Rare Walt Whitman Working Poetical Manuscript from Drum-Taps and Leaves of Grass WITH a Manuscript on Equality and the Nature of American Government
WHITMAN, WALT. (English) Two autograph manuscripts: “Give me the splendid silent sun,” autograph manuscript [recto]; and autograph manuscript on equality and American government [verso]
Prob. Washington, c.1865
Two pages, on a composite sheet assembled in his characteristic way by Whitman from a single sheet of lined paper and a smaller unlined slip pasted on verso. Some chipping, cross-through by Whitman, upper corner cut away with loss of several letters on verso, minor staining.
This leaf contains two fine Whitman manuscripts.
The first is a Whitman poem from Drum-Taps and Leaves of Grass, a working draft of the opening of his much-quoted poem “Give me the splendid silent sun.” This poem first appeared in Drum-Taps (1865) and then was incorporated in Leaves of Grass beginning with the 1871 edition. The manuscript exhibits several small differences from the printed form.
Writing immediately following the upheaval of the Civil War, Whitman longingly calls for the beauty, quiet, and calm of nature and life on the land. Nonetheless, in the second stanza the poet comes to acknowledge that he is irresistibly drawn to the city, celebrating the activity and teeming humanity of Manhattan. The present manuscript comprises the first seven lines of the first of the poem’s two stanzas.
This is the only recorded manuscript of “Give me the splendid silent sun,” according to Walt Whitman Archive.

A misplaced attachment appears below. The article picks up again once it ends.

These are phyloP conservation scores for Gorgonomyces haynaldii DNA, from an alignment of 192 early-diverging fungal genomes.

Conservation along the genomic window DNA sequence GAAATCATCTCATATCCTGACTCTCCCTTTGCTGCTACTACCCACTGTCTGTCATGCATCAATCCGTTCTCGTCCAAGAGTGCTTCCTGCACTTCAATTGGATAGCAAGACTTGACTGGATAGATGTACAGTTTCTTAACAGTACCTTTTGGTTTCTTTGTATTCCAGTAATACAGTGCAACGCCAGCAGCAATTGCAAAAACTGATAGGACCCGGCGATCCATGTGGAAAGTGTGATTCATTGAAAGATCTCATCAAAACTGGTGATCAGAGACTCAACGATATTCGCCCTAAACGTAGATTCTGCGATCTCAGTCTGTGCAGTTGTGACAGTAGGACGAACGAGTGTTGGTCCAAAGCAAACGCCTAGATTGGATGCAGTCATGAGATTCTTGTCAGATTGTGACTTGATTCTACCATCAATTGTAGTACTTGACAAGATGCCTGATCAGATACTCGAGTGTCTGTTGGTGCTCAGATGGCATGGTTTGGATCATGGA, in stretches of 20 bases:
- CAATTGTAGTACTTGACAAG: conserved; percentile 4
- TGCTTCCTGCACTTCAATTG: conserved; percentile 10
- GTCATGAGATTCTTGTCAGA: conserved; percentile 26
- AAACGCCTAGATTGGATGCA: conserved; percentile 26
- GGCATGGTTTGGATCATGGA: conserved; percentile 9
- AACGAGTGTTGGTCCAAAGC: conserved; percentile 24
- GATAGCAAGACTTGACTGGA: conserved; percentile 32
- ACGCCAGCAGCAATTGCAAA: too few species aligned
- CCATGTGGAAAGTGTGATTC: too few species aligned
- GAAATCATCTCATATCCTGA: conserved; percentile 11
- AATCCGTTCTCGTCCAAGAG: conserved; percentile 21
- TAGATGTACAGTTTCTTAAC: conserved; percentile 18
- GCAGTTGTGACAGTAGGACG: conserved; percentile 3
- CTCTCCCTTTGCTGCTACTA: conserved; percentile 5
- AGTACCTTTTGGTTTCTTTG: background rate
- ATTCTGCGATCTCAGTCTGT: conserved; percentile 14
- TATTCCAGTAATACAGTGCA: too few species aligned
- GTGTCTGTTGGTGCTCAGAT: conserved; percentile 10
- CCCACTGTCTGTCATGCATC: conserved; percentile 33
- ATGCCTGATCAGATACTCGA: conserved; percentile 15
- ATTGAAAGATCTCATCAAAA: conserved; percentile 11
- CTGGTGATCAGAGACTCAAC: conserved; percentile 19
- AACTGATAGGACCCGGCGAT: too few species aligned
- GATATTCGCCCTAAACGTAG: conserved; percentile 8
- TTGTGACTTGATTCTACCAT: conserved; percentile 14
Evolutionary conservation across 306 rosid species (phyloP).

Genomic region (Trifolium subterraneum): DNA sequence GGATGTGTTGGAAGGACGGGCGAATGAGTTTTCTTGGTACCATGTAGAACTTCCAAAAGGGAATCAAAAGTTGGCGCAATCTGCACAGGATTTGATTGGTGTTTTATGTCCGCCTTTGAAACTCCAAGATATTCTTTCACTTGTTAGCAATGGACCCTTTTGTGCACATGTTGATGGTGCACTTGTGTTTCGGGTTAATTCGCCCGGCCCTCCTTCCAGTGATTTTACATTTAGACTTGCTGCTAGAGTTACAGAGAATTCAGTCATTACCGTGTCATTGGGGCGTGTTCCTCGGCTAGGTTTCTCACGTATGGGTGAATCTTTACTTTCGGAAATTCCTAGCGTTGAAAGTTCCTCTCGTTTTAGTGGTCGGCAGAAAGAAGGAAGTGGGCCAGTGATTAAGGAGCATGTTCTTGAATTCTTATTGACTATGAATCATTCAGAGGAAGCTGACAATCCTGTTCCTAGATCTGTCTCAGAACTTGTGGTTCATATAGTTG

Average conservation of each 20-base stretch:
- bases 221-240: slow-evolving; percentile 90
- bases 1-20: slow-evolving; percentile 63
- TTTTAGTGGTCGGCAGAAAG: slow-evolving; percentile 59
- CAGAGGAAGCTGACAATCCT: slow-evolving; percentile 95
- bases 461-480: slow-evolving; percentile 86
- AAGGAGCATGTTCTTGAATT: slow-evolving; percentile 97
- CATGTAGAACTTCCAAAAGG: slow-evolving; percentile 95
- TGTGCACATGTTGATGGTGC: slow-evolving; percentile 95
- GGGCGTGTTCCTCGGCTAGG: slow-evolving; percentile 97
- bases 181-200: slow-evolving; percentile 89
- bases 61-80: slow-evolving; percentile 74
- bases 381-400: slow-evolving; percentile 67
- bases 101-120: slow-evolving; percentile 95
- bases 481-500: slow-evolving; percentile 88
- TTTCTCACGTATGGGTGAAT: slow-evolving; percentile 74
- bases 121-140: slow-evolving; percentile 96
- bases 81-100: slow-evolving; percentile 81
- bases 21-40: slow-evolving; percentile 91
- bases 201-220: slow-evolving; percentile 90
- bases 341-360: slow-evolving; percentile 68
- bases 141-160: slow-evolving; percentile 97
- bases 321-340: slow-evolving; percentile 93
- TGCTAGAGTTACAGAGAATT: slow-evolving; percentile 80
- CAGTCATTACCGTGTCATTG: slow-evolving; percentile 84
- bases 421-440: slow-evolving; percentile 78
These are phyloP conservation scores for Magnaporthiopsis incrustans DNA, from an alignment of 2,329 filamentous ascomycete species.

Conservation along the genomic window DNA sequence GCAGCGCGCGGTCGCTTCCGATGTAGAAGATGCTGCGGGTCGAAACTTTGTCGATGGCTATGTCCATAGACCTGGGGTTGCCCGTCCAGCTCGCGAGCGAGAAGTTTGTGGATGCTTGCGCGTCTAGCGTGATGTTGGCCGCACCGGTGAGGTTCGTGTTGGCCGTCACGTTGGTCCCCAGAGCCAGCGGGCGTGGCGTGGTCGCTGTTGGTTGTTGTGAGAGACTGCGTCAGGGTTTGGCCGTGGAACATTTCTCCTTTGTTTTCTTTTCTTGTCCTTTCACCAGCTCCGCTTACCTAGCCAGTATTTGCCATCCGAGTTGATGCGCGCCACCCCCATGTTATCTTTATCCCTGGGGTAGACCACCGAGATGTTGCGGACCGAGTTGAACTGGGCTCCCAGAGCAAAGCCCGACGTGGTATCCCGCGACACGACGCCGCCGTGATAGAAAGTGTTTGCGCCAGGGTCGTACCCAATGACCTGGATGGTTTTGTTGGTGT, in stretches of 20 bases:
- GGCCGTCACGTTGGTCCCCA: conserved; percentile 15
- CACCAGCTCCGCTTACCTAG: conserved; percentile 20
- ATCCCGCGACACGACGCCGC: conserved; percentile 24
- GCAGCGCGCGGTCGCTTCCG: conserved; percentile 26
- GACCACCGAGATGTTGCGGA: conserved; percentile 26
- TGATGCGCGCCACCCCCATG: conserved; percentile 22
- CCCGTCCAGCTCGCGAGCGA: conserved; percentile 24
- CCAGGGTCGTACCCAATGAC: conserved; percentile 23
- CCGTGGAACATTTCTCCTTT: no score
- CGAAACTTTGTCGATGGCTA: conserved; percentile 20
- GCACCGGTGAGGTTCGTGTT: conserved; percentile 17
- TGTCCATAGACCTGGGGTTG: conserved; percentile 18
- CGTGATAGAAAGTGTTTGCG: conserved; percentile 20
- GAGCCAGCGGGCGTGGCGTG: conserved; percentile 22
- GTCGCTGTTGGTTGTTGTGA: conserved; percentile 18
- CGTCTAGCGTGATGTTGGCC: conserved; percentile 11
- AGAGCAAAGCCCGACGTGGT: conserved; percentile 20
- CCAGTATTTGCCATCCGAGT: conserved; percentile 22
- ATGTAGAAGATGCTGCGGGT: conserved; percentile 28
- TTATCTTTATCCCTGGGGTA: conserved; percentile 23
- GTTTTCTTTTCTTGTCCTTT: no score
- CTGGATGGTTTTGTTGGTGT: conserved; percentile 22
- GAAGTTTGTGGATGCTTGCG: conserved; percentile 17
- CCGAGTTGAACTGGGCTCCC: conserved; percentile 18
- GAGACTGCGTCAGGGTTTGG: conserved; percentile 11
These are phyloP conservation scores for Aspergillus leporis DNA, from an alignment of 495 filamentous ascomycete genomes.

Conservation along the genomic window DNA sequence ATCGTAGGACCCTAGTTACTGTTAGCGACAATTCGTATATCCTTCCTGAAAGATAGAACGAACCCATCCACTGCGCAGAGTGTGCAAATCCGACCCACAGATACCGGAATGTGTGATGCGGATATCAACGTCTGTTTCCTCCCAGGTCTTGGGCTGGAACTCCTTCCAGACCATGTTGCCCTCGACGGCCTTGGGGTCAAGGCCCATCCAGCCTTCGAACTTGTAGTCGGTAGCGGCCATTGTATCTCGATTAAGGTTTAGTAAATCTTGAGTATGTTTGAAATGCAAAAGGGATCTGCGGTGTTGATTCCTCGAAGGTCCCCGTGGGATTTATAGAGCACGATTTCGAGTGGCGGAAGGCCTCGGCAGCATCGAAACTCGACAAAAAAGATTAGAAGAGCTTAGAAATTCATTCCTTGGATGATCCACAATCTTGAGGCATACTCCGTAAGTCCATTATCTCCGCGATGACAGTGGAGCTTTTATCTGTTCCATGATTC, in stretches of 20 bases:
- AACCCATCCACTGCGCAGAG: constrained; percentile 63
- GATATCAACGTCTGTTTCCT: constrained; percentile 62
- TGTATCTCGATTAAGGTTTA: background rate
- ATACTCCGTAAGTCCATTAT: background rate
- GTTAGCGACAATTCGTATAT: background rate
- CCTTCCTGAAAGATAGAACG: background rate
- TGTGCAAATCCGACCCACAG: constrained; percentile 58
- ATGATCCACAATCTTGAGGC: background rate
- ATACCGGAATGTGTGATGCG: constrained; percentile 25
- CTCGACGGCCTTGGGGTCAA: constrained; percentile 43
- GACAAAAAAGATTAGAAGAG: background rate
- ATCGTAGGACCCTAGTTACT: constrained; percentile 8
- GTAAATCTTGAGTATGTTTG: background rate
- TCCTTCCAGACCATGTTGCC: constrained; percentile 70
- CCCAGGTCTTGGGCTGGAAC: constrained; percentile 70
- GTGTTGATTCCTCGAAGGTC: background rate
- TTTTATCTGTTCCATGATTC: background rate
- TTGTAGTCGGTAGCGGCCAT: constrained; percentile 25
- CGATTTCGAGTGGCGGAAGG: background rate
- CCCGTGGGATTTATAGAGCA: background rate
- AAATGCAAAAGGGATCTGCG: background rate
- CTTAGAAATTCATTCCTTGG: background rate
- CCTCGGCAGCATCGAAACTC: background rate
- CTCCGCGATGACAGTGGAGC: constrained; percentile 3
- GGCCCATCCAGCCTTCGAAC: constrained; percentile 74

The second manuscript contains Whitman’s unpublished discussion of equality and government in America: “And again, and eternally the idea of the perfect equality & average rights and privileges of These States, each toward any [crossed out: the and each] other, & towards the whole. And again the idea that the contracts and compacts of American government are strictly with each individual, with you me, the man who stands next to you, behind you – with every one – And that it is not permitted for the government to shirk its duty to any person [crossed out: individual] or class of persons [crossed out: individuals].”
This manuscript is related in its subject matter to Whitman’s “Poem of Many in One” (1856, revised in 1867 to become “As I Sat Alone by Blue Ontario’s Shore”) in which the poet writes, “The American compact is with individuals, / The only government is that which makes minute of individuals.”
This is an outstanding pair of manuscripts combining, in a single object, Whitman’s poetical reaction to the Civil War and his prose reflections on the nature of equality and the relation between the individual and government.